Are you sure? yes | no

greenaum wrote 09/30/2015 at 23:14 point

Groovy! That Realtek does sound a bit crap. 96,000 samples, made of 48,000 identical pairs! What a rip, if they weren't pretty much the only embedded sound chip that exists in PCs, somebody would complain! 

So how does your speaker sound in general? You said you got the hiss out of it. How loud is it? Any idea on efficiency? Quality looks fine up to 5KHz, isn't most stuff past that just cymbals etc? Which are not too far from noise anyway, so you might not notice too much. Even harmonics from guitars and pianos I doubt would matter much past there.

Would filtering on the source side help much with the spike past 5KHz? IE just reduce that a lot from the source. I realise cheap MP3 players don't often have graphic equalisers, but you could treat the MP3s on a PC first.

  Are you sure? yes | no

DeepSOIC wrote 10/01/2015 at 11:05 point

Well, actually, Realtek isn't bad for sound. And I can't fault it by ears. Being unable to output anything above 20k isn't a problem for sound.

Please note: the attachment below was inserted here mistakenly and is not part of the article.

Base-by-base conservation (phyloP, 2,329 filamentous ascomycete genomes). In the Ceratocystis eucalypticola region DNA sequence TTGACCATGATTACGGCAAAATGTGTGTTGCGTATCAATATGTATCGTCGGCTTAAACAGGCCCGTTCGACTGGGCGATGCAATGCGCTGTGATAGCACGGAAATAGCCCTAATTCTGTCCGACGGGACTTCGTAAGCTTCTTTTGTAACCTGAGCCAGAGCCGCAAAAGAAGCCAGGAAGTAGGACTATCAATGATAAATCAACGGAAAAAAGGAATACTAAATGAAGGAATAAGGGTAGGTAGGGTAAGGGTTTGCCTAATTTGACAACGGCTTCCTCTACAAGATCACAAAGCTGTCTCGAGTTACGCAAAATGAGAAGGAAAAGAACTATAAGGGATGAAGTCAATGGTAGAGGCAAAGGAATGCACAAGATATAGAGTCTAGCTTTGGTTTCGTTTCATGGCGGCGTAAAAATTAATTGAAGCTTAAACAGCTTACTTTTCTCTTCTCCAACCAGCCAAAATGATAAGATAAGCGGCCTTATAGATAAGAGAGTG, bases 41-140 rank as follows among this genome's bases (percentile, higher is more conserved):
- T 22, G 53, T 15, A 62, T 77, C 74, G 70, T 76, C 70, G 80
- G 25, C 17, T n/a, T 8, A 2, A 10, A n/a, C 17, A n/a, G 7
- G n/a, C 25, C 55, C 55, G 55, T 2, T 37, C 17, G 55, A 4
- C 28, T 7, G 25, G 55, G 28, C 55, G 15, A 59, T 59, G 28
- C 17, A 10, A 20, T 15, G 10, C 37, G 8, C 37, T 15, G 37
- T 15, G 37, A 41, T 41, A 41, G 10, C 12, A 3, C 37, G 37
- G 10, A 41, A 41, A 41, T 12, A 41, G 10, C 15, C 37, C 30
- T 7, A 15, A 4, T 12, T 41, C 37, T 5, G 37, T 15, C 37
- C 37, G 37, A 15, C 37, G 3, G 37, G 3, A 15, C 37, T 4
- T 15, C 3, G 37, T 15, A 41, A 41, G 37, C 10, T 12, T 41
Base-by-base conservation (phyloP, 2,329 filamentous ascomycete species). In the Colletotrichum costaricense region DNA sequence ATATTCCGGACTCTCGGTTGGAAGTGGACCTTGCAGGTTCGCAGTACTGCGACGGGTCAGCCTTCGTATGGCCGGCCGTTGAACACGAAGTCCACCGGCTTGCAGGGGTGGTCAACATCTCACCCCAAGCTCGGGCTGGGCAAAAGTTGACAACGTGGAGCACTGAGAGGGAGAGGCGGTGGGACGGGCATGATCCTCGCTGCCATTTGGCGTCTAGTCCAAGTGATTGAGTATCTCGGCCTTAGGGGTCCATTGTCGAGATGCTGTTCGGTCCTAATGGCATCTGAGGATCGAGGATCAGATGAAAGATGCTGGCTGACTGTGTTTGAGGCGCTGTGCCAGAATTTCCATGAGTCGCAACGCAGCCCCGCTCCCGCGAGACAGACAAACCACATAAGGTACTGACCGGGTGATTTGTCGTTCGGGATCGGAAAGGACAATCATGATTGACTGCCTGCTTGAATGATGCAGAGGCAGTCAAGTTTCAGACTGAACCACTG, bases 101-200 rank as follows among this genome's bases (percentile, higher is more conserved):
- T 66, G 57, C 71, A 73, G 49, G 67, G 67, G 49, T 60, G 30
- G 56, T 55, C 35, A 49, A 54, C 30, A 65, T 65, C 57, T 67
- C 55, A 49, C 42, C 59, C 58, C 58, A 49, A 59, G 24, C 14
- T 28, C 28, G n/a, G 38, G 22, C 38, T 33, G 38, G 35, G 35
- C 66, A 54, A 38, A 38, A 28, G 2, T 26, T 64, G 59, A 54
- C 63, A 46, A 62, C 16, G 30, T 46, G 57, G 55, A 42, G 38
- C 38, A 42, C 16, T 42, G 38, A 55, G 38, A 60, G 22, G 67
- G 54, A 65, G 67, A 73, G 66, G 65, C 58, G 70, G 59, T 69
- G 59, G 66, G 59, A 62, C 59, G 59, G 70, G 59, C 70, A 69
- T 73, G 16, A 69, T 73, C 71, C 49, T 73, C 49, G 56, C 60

You may find it interesting, that up to 19 kHz, the realtek maintains clean sine wave output, even though the full wave is represented by just a bit more than two points. All it tells me is that its brickwall filtering works very well. I was literally blown away when I saw it. I didn't know beforehand that modern audio DACs are so advanced.

Sorry, it's in russian, but you should get something from just the image =)

  Are you sure? yes | no

greenaum wrote 09/30/2015 at 15:01 point

Oh, option 2... cheap MP3 player as sound source. Even easier!

  Are you sure? yes | no

greenaum wrote 09/30/2015 at 15:01 point

Wow! But I can't be the only one wondering, what does it sound like? You have to make a video!

For the sound, might be wise not to plug directly into your PC, it's just asking for trouble! HV leaks everywhere! Maybe some sort of opto-isolator? Perhaps the easiest, if not cheap, would be using an optical audio out from a soundcard supporting it, and an amp that inputs it. Of course the amp would still be at risk, but amps are simpler than PCs, and they're designed to handle power.

  Are you sure? yes | no

DeepSOIC wrote 09/30/2015 at 15:52 point

I needed a PC for frequency response measurement, because it simplifies the process greatly. Otherwise, I did yes exactly what you suggested - a cheap mp3 player =)

Video! yes, I have one (quite crappy though, recorded about five years ago), thanks for reminding!

  Are you sure? yes | no

Similar Projects

Does this project spark your interest?

Become a member to follow this project and never miss any updates